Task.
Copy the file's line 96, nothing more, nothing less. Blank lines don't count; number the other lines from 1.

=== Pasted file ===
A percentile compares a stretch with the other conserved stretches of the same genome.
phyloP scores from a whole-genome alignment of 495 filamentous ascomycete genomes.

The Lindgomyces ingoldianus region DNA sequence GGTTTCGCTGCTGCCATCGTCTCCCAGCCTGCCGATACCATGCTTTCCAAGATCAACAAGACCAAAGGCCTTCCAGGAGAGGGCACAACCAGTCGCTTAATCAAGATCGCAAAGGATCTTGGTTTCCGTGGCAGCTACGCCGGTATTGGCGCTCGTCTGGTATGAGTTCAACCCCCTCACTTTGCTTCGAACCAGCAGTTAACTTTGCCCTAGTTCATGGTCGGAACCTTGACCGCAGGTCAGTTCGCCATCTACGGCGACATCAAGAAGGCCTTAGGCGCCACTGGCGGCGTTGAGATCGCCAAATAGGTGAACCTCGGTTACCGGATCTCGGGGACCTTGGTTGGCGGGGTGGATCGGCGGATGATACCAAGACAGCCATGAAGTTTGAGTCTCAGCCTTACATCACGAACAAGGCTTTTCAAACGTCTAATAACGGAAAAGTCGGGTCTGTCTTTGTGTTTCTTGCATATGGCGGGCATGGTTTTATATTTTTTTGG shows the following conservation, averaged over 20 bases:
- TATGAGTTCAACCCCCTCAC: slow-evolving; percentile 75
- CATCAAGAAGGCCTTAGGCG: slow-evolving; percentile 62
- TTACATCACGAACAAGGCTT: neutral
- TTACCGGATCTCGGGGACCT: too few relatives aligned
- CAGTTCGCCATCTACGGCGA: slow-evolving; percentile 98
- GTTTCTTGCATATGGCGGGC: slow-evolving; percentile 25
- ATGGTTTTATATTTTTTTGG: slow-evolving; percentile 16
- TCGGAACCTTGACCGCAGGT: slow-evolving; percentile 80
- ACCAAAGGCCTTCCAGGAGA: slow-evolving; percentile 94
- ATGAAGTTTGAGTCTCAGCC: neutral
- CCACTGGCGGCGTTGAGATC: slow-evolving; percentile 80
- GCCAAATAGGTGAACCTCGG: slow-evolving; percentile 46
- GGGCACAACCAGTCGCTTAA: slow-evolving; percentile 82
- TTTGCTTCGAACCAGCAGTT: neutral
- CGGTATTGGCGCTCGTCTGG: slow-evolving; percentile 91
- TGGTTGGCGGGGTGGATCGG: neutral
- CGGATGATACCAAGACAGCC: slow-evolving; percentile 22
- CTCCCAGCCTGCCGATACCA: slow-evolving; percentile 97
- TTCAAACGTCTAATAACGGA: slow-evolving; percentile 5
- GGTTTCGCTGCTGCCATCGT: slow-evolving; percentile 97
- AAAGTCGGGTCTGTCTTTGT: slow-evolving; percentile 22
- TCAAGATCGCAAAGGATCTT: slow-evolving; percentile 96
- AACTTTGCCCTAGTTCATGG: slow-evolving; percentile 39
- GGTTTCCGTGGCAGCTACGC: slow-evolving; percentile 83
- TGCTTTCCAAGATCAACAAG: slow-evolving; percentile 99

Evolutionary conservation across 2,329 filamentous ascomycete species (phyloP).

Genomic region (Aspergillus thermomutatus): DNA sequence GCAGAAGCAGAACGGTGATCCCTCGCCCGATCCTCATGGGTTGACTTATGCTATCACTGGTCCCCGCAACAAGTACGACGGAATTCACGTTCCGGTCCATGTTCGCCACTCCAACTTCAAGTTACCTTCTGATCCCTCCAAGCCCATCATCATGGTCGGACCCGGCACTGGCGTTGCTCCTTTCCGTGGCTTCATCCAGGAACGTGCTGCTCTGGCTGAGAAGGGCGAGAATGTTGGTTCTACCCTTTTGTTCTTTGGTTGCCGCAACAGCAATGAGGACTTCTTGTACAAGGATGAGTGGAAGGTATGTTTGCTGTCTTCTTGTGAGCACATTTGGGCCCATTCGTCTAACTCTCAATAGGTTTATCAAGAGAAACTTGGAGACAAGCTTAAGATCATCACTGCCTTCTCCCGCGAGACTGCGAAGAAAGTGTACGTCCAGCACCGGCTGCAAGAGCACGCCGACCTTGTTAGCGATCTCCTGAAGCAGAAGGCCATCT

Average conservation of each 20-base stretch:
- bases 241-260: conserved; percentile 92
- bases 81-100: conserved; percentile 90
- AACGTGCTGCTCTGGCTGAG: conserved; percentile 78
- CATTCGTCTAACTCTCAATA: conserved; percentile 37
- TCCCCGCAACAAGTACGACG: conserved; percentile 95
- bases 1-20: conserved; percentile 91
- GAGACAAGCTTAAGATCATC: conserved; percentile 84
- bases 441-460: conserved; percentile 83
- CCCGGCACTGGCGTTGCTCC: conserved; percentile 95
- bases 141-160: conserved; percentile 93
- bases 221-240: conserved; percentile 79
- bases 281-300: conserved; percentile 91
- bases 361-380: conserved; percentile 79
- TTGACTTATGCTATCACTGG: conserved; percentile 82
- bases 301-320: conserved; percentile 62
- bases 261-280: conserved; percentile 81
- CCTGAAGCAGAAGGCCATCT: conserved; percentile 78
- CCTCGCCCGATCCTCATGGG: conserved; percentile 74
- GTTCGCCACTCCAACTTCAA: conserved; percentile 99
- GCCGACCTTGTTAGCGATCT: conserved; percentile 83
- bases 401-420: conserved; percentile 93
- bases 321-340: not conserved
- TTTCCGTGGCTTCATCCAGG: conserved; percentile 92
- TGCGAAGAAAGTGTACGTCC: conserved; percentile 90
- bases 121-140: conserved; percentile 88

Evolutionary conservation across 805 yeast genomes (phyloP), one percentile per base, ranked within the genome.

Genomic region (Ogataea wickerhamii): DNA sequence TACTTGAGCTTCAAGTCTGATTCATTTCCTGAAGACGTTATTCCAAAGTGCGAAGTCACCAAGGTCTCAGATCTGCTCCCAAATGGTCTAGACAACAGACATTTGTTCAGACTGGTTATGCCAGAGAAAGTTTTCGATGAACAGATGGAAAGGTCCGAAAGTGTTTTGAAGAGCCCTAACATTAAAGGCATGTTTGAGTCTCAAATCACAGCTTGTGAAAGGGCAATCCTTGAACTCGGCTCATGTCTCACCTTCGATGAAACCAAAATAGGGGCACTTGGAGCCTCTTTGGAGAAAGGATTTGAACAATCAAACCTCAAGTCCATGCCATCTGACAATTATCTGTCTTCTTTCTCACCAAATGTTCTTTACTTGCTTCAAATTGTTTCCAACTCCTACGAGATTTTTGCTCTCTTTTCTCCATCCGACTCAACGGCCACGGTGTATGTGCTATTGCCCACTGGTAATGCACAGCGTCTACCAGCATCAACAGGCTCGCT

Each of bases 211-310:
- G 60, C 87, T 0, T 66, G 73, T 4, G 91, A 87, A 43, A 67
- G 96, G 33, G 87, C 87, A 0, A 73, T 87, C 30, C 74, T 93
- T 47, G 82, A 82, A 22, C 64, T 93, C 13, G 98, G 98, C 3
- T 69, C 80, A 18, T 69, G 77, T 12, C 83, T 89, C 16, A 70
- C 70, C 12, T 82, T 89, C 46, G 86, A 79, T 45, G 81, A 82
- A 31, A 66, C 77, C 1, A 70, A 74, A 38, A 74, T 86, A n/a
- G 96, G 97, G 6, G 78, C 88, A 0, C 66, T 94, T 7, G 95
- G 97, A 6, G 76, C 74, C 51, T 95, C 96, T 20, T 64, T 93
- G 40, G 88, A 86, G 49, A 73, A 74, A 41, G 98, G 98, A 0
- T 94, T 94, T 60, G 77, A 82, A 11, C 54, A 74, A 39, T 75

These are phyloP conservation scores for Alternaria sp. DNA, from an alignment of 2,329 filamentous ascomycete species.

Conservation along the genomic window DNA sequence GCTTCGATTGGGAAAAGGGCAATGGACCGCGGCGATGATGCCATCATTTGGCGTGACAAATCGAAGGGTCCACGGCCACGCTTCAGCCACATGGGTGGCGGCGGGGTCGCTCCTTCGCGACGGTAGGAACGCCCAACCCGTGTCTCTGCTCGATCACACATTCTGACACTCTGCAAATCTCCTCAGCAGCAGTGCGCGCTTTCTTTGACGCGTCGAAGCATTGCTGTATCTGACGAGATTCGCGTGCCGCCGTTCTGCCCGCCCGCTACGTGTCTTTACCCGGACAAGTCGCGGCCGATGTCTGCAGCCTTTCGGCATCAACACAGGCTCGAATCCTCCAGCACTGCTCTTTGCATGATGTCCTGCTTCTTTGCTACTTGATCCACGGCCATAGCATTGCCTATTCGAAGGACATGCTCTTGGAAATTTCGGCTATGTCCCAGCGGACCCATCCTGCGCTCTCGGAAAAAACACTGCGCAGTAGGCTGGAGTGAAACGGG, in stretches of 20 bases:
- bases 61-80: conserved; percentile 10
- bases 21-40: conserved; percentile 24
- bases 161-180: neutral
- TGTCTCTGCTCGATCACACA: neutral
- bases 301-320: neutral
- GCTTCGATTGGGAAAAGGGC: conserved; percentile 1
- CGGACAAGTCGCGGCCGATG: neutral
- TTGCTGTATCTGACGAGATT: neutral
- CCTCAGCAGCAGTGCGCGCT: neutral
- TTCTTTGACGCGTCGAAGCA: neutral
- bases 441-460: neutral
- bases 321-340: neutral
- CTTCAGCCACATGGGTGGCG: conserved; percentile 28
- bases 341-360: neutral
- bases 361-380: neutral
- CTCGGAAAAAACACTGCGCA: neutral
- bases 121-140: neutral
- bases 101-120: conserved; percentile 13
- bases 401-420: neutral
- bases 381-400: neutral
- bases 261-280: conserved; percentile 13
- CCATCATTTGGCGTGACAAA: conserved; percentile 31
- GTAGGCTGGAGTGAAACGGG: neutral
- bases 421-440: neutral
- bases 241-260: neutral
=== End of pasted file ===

- bases 241-260: neutral